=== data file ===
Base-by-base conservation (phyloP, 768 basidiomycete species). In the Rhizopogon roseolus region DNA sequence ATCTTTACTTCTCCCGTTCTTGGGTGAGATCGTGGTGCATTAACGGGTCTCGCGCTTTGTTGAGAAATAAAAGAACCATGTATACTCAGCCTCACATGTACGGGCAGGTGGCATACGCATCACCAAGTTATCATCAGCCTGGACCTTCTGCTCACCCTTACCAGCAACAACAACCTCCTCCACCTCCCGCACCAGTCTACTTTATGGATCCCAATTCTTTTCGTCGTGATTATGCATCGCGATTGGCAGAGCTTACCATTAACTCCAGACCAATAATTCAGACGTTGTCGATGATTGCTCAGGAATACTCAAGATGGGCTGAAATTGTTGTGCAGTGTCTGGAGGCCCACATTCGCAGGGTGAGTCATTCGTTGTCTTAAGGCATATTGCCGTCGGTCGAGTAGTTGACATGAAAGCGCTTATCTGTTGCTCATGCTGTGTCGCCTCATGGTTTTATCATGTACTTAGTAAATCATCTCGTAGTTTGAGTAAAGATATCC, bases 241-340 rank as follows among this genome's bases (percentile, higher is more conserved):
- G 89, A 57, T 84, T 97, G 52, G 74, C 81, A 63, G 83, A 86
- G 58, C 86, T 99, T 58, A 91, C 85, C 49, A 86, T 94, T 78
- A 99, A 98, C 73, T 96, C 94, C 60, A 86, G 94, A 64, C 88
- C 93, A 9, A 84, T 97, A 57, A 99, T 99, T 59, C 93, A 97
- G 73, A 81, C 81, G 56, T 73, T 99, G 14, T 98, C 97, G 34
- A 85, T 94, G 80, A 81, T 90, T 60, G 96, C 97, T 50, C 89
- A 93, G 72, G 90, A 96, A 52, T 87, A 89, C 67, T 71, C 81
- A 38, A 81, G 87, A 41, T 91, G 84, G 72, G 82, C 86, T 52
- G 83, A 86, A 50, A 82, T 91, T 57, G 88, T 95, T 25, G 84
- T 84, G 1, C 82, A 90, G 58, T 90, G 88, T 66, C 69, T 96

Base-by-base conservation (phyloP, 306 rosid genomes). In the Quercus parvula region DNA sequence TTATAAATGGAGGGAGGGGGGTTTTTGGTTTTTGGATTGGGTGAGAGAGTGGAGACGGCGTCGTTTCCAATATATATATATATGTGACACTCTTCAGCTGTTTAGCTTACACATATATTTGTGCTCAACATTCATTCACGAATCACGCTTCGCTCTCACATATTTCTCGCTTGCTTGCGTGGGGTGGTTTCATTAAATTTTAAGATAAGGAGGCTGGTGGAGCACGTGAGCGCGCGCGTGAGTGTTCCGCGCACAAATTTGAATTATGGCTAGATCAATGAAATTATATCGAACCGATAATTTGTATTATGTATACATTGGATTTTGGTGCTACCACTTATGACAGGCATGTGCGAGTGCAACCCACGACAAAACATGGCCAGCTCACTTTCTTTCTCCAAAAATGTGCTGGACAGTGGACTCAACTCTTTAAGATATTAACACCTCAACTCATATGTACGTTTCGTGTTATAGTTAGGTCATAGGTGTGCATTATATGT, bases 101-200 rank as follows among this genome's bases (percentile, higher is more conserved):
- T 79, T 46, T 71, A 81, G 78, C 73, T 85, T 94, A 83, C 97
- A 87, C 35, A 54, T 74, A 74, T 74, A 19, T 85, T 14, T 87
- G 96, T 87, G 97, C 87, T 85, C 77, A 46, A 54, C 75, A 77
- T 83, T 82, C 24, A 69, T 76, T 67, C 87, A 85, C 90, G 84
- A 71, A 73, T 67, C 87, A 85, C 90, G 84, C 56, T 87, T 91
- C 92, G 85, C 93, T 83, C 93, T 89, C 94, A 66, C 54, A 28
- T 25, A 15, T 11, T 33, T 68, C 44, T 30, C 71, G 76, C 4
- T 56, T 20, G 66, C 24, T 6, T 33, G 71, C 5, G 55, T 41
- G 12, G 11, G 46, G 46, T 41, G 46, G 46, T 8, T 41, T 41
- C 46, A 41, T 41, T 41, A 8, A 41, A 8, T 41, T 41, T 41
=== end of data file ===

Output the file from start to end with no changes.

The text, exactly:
Base-by-base conservation (phyloP, 768 basidiomycete species). In the Rhizopogon roseolus region DNA sequence ATCTTTACTTCTCCCGTTCTTGGGTGAGATCGTGGTGCATTAACGGGTCTCGCGCTTTGTTGAGAAATAAAAGAACCATGTATACTCAGCCTCACATGTACGGGCAGGTGGCATACGCATCACCAAGTTATCATCAGCCTGGACCTTCTGCTCACCCTTACCAGCAACAACAACCTCCTCCACCTCCCGCACCAGTCTACTTTATGGATCCCAATTCTTTTCGTCGTGATTATGCATCGCGATTGGCAGAGCTTACCATTAACTCCAGACCAATAATTCAGACGTTGTCGATGATTGCTCAGGAATACTCAAGATGGGCTGAAATTGTTGTGCAGTGTCTGGAGGCCCACATTCGCAGGGTGAGTCATTCGTTGTCTTAAGGCATATTGCCGTCGGTCGAGTAGTTGACATGAAAGCGCTTATCTGTTGCTCATGCTGTGTCGCCTCATGGTTTTATCATGTACTTAGTAAATCATCTCGTAGTTTGAGTAAAGATATCC, bases 241-340 rank as follows among this genome's bases (percentile, higher is more conserved):
- G 89, A 57, T 84, T 97, G 52, G 74, C 81, A 63, G 83, A 86
- G 58, C 86, T 99, T 58, A 91, C 85, C 49, A 86, T 94, T 78
- A 99, A 98, C 73, T 96, C 94, C 60, A 86, G 94, A 64, C 88
- C 93, A 9, A 84, T 97, A 57, A 99, T 99, T 59, C 93, A 97
- G 73, A 81, C 81, G 56, T 73, T 99, G 14, T 98, C 97, G 34
- A 85, T 94, G 80, A 81, T 90, T 60, G 96, C 97, T 50, C 89
- A 93, G 72, G 90, A 96, A 52, T 87, A 89, C 67, T 71, C 81
- A 38, A 81, G 87, A 41, T 91, G 84, G 72, G 82, C 86, T 52
- G 83, A 86, A 50, A 82, T 91, T 57, G 88, T 95, T 25, G 84
- T 84, G 1, C 82, A 90, G 58, T 90, G 88, T 66, C 69, T 96

Base-by-base conservation (phyloP, 306 rosid genomes). In the Quercus parvula region DNA sequence TTATAAATGGAGGGAGGGGGGTTTTTGGTTTTTGGATTGGGTGAGAGAGTGGAGACGGCGTCGTTTCCAATATATATATATATGTGACACTCTTCAGCTGTTTAGCTTACACATATATTTGTGCTCAACATTCATTCACGAATCACGCTTCGCTCTCACATATTTCTCGCTTGCTTGCGTGGGGTGGTTTCATTAAATTTTAAGATAAGGAGGCTGGTGGAGCACGTGAGCGCGCGCGTGAGTGTTCCGCGCACAAATTTGAATTATGGCTAGATCAATGAAATTATATCGAACCGATAATTTGTATTATGTATACATTGGATTTTGGTGCTACCACTTATGACAGGCATGTGCGAGTGCAACCCACGACAAAACATGGCCAGCTCACTTTCTTTCTCCAAAAATGTGCTGGACAGTGGACTCAACTCTTTAAGATATTAACACCTCAACTCATATGTACGTTTCGTGTTATAGTTAGGTCATAGGTGTGCATTATATGT, bases 101-200 rank as follows among this genome's bases (percentile, higher is more conserved):
- T 79, T 46, T 71, A 81, G 78, C 73, T 85, T 94, A 83, C 97
- A 87, C 35, A 54, T 74, A 74, T 74, A 19, T 85, T 14, T 87
- G 96, T 87, G 97, C 87, T 85, C 77, A 46, A 54, C 75, A 77
- T 83, T 82, C 24, A 69, T 76, T 67, C 87, A 85, C 90, G 84
- A 71, A 73, T 67, C 87, A 85, C 90, G 84, C 56, T 87, T 91
- C 92, G 85, C 93, T 83, C 93, T 89, C 94, A 66, C 54, A 28
- T 25, A 15, T 11, T 33, T 68, C 44, T 30, C 71, G 76, C 4
- T 56, T 20, G 66, C 24, T 6, T 33, G 71, C 5, G 55, T 41
- G 12, G 11, G 46, G 46, T 41, G 46, G 46, T 8, T 41, T 41
- C 46, A 41, T 41, T 41, A 8, A 41, A 8, T 41, T 41, T 41